This week Boris Johnston announced that schools may start reopening to certain year groups again from June 1st. Around 80% of schools have remained open to “vulnerable” groups (disabled children with EHCPs, and children with a social worker), and children of key workers since the lockdown began. However, only around 2% of children eligible to attend have done so. The message has been that even though schools are available for this cohort, if they can stay safe at home, then they should do so and most have remained at home.
However, we also know of some children with EHCPs whose parents wanted them to attend, but were told by their school they couldn’t support their needs, so they shouldn’t go. If schools can’t meet needs when there are hardly any children there, how are they going to cope when there are whole year groups attending? And without the duties on LAs to deliver EHCPs there will be no accountability for these children.
The advice about “vulnerable” children staying home if they can has now been removed and these pupils are expected to go to school. However, parents will not be penalised if they do not send their child in.
“Now that we have made progress in reducing the transmission of coronavirus we are encouraging all eligible children to attend – it is no longer necessary for parents of eligible children to keep them at home if they can. In particular, as per the existing guidance on vulnerable children and young people, vulnerable children of all year groups continue to be expected and encouraged to attend educational provision where it is appropriate for them to do so.”Actions for education and childcare settings to prepare for wider opening from 1 June 2020
The majority of parents with disabled children we have heard from say despite this, they will still not be sending their child back until it is safe for everyone. Many have found that since their child has been at home, the anxiety that was an overwhelming problem while they were at school has lessened or vanished completely. Now, the prospect of being forced back to the place that caused the anxiety to start with fills them with dread.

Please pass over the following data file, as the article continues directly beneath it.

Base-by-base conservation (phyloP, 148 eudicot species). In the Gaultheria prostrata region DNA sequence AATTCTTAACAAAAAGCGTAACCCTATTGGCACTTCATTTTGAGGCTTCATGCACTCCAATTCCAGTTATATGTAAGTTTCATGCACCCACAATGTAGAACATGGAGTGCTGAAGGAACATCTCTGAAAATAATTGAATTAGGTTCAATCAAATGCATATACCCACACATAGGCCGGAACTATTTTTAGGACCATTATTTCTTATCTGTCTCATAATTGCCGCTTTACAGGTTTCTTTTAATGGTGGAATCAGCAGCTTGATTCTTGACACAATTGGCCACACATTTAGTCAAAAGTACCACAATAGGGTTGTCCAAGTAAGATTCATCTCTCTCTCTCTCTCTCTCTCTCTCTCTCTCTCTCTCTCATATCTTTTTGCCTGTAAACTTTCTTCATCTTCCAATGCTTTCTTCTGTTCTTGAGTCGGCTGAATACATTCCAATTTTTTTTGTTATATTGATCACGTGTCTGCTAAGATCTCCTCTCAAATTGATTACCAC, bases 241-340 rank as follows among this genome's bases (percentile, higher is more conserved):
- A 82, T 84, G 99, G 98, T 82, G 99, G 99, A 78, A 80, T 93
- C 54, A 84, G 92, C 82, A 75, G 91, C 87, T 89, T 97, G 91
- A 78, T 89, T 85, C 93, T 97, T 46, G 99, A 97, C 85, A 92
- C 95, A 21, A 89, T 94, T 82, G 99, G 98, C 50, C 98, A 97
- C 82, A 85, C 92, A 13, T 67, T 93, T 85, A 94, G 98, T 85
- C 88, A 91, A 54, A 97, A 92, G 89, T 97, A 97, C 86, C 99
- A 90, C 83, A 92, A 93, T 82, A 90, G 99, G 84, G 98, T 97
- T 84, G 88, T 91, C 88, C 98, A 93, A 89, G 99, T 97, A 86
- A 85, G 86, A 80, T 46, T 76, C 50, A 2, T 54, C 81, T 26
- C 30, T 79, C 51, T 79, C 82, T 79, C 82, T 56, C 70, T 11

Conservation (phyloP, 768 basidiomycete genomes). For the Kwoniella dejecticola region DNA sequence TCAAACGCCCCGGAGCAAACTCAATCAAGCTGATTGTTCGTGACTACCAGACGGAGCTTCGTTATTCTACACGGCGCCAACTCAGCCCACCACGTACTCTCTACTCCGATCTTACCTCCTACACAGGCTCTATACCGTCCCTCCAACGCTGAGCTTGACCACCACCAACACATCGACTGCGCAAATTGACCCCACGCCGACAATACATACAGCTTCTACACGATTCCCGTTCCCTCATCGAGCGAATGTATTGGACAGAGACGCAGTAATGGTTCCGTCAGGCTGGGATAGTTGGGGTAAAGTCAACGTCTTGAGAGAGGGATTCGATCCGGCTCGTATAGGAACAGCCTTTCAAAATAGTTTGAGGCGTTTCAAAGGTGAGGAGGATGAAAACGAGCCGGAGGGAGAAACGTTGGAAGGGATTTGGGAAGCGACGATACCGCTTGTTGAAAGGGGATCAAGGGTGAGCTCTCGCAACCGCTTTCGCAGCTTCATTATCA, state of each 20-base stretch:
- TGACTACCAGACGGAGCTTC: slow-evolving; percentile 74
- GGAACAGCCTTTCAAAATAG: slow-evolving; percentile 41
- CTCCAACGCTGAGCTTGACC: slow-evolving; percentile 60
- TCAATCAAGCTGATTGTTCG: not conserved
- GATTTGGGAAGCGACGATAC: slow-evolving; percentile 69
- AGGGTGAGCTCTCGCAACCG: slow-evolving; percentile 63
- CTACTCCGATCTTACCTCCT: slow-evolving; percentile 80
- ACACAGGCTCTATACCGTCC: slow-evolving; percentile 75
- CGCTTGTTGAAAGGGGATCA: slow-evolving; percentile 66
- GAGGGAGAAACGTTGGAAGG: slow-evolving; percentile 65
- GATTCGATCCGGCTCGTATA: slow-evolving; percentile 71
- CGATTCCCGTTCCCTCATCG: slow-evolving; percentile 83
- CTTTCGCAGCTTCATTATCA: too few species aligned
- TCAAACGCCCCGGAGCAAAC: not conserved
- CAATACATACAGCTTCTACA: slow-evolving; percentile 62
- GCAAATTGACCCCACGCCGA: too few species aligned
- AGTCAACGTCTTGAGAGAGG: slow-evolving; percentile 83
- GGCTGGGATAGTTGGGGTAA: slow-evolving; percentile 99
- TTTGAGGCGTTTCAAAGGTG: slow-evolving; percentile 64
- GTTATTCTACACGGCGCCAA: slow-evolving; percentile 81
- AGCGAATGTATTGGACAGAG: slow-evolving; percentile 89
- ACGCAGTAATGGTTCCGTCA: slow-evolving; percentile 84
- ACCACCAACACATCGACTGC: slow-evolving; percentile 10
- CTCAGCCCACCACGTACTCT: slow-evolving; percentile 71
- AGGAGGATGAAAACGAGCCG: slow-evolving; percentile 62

Risk Assessments and reintegration plans
Our legal columnist Hayley Mason explains the guidance states every child must be risk assessed before any return. “The guidance I have read still states children should have a risk assessment and their parents should feed into that, so all children should be risk assessed before returning to school rather than just a blanket 'return to school'”
And of course, those who are “extremely vulnerable” medically speaking, or who live with someone who is, will still have to stay at home. This raises the possibility of a two-level system where there are insufficient staff to provide any home online input.
And, as it turns out, The Department for Education’s chief scientific adviser Osama Rahman has admitted he has not assessed whether guidance on reopening schools is effective, adding the current advice is “draft” and “will be developed”. Oh, well that's okay then. (No, you're right, it's not) There is no excuse for this. Planning for re-opening should have started immediately schools were closed and a well-thought-out, consulted-upon document written- going back is not the emergency action that the closure was.
Same storm, but some boats are leaking
With an astonishing lack of self-awareness, the detail for the return to school, released earlier this week, reads as if the whole mission has been carried out with military precision and in an orderly fashion.
Instead, disabled children's hard-won rights have been summarily, and unnecessarily, snatched away. Disabled children have been set adrift with no support, leaving some families desperate for help. Transitions to new settings have been stalled, with many children and young people with no placement lined up for next year - something that should have been long settled.
Parents of disabled children who rely on Carers' Allowance and/or free school meals have not benefitted from Rishi Sunak's financial largesse, despite now having to care 24/7 without respite.